I woke up in my own bed this morning to a sunny day in a quiet house.
The chicks have flown. It was such a wonderful visit, and a sad goodbye.
But … I do love the first waking up in my own bed after someone else has had the room. It’s so clean. It’s so tidy. It’s so uncluttered! That’s because I made it that way before they came to stay.
In a wider sense, the de-cluttering of the house goes on.
Yesterday I started on my overflowing fabric cupboard and cleared out fabrics that have been given to me for patchwork - fabrics that I don’t like, and so will never use. (You know the mantra – Does this bring me joy?) I gave away a huge bag to a local secondary school for their textile and art departments. Today it’s the toy shelves on the landing. I just walked past it on my way back to bed to write this, and realised that I have a problem: my twin dolls.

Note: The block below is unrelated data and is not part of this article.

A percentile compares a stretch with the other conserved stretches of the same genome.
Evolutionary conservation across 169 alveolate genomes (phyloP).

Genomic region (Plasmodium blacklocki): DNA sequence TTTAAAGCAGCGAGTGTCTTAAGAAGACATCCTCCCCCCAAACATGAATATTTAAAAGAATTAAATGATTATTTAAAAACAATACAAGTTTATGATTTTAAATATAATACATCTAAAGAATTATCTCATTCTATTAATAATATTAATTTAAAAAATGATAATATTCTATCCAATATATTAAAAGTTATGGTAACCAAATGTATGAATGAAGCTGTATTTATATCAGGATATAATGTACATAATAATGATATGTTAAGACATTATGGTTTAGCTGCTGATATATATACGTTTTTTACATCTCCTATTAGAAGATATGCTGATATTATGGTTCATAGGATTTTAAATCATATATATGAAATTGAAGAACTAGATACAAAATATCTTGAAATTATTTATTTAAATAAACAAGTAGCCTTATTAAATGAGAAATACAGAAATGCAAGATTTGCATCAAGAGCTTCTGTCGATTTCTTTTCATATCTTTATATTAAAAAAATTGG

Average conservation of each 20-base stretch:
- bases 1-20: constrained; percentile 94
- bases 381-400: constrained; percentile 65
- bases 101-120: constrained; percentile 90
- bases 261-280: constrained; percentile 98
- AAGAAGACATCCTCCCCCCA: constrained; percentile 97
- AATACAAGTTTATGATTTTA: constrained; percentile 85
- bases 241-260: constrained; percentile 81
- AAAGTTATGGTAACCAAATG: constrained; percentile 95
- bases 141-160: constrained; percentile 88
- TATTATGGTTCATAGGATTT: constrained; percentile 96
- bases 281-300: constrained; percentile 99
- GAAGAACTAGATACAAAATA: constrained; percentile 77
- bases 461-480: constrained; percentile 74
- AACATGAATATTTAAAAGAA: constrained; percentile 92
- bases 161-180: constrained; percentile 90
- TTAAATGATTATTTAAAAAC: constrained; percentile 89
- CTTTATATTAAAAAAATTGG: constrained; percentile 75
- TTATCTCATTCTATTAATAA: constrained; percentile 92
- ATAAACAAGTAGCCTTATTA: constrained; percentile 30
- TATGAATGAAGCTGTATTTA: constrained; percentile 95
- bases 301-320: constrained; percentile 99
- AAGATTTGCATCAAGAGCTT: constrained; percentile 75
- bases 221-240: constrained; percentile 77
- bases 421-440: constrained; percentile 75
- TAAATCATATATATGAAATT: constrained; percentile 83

Do you remember Fran’s dolls that she found in the ashes in BUT I TOLD YOU LAST YEAR THAT I LOVED YOU?
She was amazed when Sol found Belinda and Angela, the twin dolls she had played with as a child. There they were, still dressed in the clothes she had made for them. Their knitted dresses were damp and stained and matted. Their hard plastic bodies were cracked from the heat, and their limbs and heads were twisted and deformed. Belinda had long before lost her blue glass eyes. Now Angela’s eyes were melted shut. Fran cradled them as if they were babies rescued live from an earthquake.
These are the dolls. After the fire, my mother knitted them new clothes and now they are triply treasured – I loved them when I was little, I loved them for surviving the fire, and I love my mother’s empathetic gesture. They are safe. I wouldn’t dream of de-cluttering them. But what will happen to them when I die? No-one will want them. They are objectively ugly. I don’t want Zoe feeling she has to keep them when they don’t bring her joy. I can’t bear the thought of them being thrown away. I’m going to have to have them tucked inside my coffin. How weird is that?